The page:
ALAMMAR: Josie is her editor at this online magazine. But then, you know, a large part of the silence is a learned silence. You know, when you come from a place like Syria that lived under a state of emergency for 40 years - so that's two times as long as the narrator has been alive - and you grow up in this environment where you cannot speak and there is this oppressive silence that governs the entire country where speaking out quite literally gets you killed, to then expect her to just be able to freely express her opinions in a very personal way that Josie wants - it's understandable that she would hesitate to do that.

SIMON: And I'm struck by at one point when she says stories, in fact, can be an obstacle to memory.

ALAMMAR: Well, you know, memory is an active narrative construction, right? The memories that we call forth to make sense of our lives and make sense of our history, they're not files that live in folders in our brain. You know, like, we created a file in 2010, and it's populated by all of these discrete memories. Put them all together in a sequence, and that's 2010. That's not how it works. Every time you call forth a memory, you are essentially reconstructing that memory based on who you are now in this present moment. So the human mind is geared towards creating stories and creating narratives that make sense - you know, beginning, middle, end. But that's not the essence of memory itself. And memories are messy, and they're complicated. And in many ways, they're unresolvable.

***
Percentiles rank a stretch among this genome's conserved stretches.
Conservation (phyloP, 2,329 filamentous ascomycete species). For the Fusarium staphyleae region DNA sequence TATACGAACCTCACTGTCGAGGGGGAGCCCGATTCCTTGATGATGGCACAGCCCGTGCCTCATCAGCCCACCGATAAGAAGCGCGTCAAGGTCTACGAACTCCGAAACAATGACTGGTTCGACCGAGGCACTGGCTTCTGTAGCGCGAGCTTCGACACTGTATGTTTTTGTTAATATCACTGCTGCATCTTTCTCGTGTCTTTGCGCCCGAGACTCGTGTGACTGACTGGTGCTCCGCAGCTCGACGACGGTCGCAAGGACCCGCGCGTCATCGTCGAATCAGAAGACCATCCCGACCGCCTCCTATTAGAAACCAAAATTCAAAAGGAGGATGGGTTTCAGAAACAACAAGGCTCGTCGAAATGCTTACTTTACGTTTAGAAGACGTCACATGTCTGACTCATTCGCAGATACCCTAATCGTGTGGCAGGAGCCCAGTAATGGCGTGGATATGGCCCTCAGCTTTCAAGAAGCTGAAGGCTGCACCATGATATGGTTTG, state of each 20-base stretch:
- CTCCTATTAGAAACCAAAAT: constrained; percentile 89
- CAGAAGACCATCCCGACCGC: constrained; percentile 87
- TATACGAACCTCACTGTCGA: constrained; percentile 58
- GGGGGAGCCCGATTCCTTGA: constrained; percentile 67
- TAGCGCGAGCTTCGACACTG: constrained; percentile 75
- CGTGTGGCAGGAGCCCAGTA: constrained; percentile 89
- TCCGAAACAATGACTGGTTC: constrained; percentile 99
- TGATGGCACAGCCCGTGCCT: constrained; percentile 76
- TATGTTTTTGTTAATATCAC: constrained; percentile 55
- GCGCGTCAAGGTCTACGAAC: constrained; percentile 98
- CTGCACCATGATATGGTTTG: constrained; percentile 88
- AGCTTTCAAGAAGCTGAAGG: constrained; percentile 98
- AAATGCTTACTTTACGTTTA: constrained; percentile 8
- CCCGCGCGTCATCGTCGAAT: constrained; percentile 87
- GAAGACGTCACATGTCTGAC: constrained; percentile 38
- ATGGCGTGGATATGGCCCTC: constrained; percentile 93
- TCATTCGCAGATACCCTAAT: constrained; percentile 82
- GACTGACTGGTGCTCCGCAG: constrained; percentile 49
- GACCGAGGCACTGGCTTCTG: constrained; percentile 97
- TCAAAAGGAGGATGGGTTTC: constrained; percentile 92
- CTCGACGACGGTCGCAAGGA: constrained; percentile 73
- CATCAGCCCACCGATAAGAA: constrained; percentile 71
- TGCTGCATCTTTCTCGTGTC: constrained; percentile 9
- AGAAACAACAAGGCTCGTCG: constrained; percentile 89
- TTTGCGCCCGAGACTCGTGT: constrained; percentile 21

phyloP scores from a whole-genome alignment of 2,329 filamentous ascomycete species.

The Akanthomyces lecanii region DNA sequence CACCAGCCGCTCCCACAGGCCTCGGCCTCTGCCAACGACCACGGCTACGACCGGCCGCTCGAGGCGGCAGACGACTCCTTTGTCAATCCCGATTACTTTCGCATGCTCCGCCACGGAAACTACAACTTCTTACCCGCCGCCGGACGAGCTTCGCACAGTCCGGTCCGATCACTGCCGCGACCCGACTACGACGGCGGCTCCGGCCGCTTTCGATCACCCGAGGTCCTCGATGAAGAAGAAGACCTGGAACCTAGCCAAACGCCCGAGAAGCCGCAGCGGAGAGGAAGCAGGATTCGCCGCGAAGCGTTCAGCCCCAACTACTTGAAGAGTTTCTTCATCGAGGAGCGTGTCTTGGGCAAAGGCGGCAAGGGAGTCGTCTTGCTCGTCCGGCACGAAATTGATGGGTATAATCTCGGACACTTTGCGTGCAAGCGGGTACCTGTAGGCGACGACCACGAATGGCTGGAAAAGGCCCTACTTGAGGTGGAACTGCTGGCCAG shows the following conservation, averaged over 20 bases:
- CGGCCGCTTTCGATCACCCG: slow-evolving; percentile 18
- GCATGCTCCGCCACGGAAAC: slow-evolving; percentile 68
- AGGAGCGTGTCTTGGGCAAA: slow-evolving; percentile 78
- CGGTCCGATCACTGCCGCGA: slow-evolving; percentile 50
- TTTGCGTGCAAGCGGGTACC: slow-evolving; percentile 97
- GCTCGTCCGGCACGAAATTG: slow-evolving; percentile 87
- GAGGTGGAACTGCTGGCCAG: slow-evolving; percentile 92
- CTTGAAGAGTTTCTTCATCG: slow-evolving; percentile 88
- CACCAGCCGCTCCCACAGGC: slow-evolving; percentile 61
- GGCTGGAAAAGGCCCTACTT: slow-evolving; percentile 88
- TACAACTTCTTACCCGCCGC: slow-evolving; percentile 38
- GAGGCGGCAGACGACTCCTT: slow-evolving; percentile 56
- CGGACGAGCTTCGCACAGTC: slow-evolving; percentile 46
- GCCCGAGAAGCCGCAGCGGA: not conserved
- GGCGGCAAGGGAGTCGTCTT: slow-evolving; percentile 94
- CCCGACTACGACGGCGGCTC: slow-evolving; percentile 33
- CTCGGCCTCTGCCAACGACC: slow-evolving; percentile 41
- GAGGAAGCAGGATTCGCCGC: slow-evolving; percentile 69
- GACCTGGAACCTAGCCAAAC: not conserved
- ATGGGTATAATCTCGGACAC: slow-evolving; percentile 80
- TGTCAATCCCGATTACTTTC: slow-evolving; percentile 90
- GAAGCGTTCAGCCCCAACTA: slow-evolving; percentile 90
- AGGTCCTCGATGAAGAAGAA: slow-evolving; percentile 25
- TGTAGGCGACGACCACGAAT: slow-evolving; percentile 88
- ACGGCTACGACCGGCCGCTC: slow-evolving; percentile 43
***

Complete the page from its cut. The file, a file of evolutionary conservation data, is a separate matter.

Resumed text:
SIMON: A line that I can't get out of my mind in particular is when your narrator tells us - speaking about what many of the people in her housing block and others have lived through, she says rooms do not hold on to the horrors that were lived in them. We carry these things in the rooms and boxes of our hearts and minds.